(It’s difficult for me to describe this challenge in a way that I, at least, find convincing. That no doubt explains why I so profoundly underestimated it, as so many others have done.)

For editors imbued with the print habit of mind, it is easy to misunderstand the digital-first concept. Their first thought, typically, is that the phrase simply means “do everything the way you always have, but publish your content online before you do so in print.”

If only it were so simple. Digital first is not about where you publish first, but about adopting a completely different outlook, a different process, and a different time scale. It’s not just about publishing digitally, but doing everything digitally.

It may take a while for print editors to understand and accept this concept, but the concept in itself is not the challenge. The problem, again, is not the theory, but the practice. No matter how profoundly you understand and believe in the digital-first outlook, acting on those beliefs is highly challenging when the structures you work in are founded on the principles of print.

To make the transition, you must break the print pattern, demolish the structures. Perhaps you can do so gradually, like slowly bending a willow branch, but, regardless, at some point you must reach and accept a breaking point—after which almost everything is profoundly different.

To prosper in the digital future, in other words, legacy publishers will simply have to break with their print pasts. Whether than means abandoning print altogether I don’t yet know. It is a question I will be thinking and writing about in coming days here on B2B Memes.

Though many of its inhabitants don’t yet know it, print is indeed the land of the dead. But that doesn’t mean that they can’t, like Lazarus, rise up from it. I, for one, am trying.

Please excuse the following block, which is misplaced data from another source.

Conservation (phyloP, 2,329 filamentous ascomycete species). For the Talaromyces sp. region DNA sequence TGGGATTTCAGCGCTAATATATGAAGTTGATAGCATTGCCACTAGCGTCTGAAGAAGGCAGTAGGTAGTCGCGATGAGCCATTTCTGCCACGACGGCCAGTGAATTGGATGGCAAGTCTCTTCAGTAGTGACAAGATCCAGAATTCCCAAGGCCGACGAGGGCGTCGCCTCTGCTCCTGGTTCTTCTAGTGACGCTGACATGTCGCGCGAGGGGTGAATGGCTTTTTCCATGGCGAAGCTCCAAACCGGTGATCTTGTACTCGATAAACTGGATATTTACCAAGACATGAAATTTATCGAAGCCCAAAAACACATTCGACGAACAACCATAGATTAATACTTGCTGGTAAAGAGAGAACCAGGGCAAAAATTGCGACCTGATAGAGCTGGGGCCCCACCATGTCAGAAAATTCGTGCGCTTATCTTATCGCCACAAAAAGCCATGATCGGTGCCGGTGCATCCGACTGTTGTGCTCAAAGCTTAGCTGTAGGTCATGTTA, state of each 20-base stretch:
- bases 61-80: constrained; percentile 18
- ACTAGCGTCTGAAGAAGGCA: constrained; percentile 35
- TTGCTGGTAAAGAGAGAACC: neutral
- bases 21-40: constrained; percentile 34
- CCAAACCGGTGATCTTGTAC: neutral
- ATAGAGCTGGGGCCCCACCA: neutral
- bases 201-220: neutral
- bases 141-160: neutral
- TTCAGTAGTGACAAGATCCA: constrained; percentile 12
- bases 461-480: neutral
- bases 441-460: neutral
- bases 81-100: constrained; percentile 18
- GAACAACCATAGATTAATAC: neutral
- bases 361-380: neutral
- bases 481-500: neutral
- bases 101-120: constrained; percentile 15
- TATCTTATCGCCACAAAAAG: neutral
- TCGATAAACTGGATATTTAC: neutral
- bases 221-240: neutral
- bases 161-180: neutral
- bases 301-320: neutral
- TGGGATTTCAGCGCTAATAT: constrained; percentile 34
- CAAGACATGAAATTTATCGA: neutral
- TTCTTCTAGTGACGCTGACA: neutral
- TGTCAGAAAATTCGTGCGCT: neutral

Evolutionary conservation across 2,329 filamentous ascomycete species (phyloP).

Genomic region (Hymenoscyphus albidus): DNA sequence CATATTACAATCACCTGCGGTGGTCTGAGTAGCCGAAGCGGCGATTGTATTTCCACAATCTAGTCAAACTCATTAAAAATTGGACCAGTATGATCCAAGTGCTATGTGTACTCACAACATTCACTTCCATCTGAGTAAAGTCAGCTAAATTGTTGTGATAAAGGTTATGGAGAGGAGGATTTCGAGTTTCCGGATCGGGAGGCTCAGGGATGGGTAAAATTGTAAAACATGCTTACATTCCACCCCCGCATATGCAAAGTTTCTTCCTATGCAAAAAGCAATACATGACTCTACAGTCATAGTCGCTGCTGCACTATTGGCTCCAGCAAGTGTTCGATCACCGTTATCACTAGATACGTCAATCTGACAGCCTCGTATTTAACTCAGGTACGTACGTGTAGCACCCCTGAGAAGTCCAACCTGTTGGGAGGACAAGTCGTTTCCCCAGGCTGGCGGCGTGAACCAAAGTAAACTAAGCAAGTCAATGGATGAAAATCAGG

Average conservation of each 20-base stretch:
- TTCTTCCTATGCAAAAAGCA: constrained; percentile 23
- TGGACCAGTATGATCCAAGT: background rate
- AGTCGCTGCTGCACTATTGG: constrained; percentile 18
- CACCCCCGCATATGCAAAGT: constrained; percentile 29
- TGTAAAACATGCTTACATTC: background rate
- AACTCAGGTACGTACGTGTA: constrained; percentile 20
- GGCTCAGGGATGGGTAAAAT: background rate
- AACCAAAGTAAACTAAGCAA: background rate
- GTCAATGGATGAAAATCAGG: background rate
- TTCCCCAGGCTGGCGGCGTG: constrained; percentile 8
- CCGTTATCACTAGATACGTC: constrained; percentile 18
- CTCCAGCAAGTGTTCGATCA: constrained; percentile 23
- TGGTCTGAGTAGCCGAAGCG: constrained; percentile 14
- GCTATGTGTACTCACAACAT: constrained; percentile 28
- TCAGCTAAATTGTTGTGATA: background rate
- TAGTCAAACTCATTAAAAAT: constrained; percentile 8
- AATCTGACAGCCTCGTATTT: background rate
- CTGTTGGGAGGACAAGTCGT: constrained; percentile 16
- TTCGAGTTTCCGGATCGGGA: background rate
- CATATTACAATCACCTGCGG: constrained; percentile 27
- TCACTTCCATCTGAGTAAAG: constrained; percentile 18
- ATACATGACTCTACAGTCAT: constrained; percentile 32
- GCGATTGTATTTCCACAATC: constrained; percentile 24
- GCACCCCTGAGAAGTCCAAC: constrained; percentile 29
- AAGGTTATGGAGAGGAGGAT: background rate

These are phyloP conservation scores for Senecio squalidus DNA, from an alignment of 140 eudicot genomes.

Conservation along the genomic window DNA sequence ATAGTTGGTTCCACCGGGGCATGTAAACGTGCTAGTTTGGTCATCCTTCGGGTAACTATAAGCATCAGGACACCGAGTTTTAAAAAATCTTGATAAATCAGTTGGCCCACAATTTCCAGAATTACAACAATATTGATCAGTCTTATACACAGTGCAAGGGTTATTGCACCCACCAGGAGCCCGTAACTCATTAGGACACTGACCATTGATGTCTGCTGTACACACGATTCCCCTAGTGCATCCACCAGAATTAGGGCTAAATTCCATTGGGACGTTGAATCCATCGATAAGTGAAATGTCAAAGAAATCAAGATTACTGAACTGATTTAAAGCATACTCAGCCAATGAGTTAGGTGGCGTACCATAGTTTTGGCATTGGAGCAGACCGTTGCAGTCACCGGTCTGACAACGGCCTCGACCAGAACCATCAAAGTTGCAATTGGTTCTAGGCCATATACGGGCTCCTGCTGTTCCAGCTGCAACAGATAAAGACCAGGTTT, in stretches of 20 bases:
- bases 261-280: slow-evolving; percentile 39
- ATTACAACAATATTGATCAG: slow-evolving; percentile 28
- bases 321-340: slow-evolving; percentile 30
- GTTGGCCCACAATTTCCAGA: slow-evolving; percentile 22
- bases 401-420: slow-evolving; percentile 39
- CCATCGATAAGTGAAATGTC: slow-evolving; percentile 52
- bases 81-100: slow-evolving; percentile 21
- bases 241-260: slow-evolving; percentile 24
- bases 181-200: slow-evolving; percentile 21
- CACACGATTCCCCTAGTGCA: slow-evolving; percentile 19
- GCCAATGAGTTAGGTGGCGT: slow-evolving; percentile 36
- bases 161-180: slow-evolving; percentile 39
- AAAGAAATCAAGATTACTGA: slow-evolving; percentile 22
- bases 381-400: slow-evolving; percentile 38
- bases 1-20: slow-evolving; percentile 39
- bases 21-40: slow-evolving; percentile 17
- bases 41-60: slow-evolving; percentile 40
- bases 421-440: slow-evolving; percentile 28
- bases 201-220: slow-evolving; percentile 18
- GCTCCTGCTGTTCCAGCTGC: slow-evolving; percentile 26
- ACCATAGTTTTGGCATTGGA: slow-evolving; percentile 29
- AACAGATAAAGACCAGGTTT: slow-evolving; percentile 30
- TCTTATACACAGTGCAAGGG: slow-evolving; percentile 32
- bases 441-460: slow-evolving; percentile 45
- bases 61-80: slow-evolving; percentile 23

Content Marketing & Journalism: Theory vs. Practice

Paul Conley has written another one of his all-too-rare blog posts, and as usually happens, he has motivated me to get off my own long-dormant blogging butt. It only adds to my motivation that he mentions my year-old interview with him here on B2B Memes.

Back then, he surprised me with a pessimistic assessment of the state of content marketing as a home for journalists. Companies whose main business is not publishing, he said, are simply unwilling to take on serious journalism.

A year later, he’s reversed course. The time is ripe, he nows argues, for companies to jump into true, investigative reporting. Brand journalism, dead a year ago, is now ready to be reborn.

Conley’s money quote from last year’s interview laid out a compelling-sounding reason that content marketing and journalism can’t mix: lack of courage.

The overwhelming majority of . . . companies don’t have a culture that is open to journalism. These companies don’t have the stomach for news and the confrontations it can promote. They panic when someone complains. They’re afraid of controversy.

Now he sees things differently. More companies are now willing to court controversy, he says, and he boldly predicts that in 2013 at least one non-publishing brand will do “solid, hardcore, investigative” journalism.

It’s not often that I can feel safe disagreeing with Conley. But here I have the perfect opportunity. Clearly, the Paul Conley of 2011 and the Paul Conley of 2012 can’t both be right. But which Conley shall I contradict?

I want to agree with 2012 Conley. The spread of journalism beyond its narrow, professionalized confines is to my mind a good thing. One version of this expansion, citizen journalism, is for all its imperfections a democratizing, humanizing, and liberating trend. Brand journalism should be as well.

But so far, brand journalism that is worthy of the name is just theory. Until there is some evidence of it in practice, Conley and I may postulate all we please and it will mean nothing.

A year ago, I might have been satisfied with theory. But my recent re-entry into the real-world practice of journalism (more on that in another post to come) has made me more sensitive to things like facts and proof.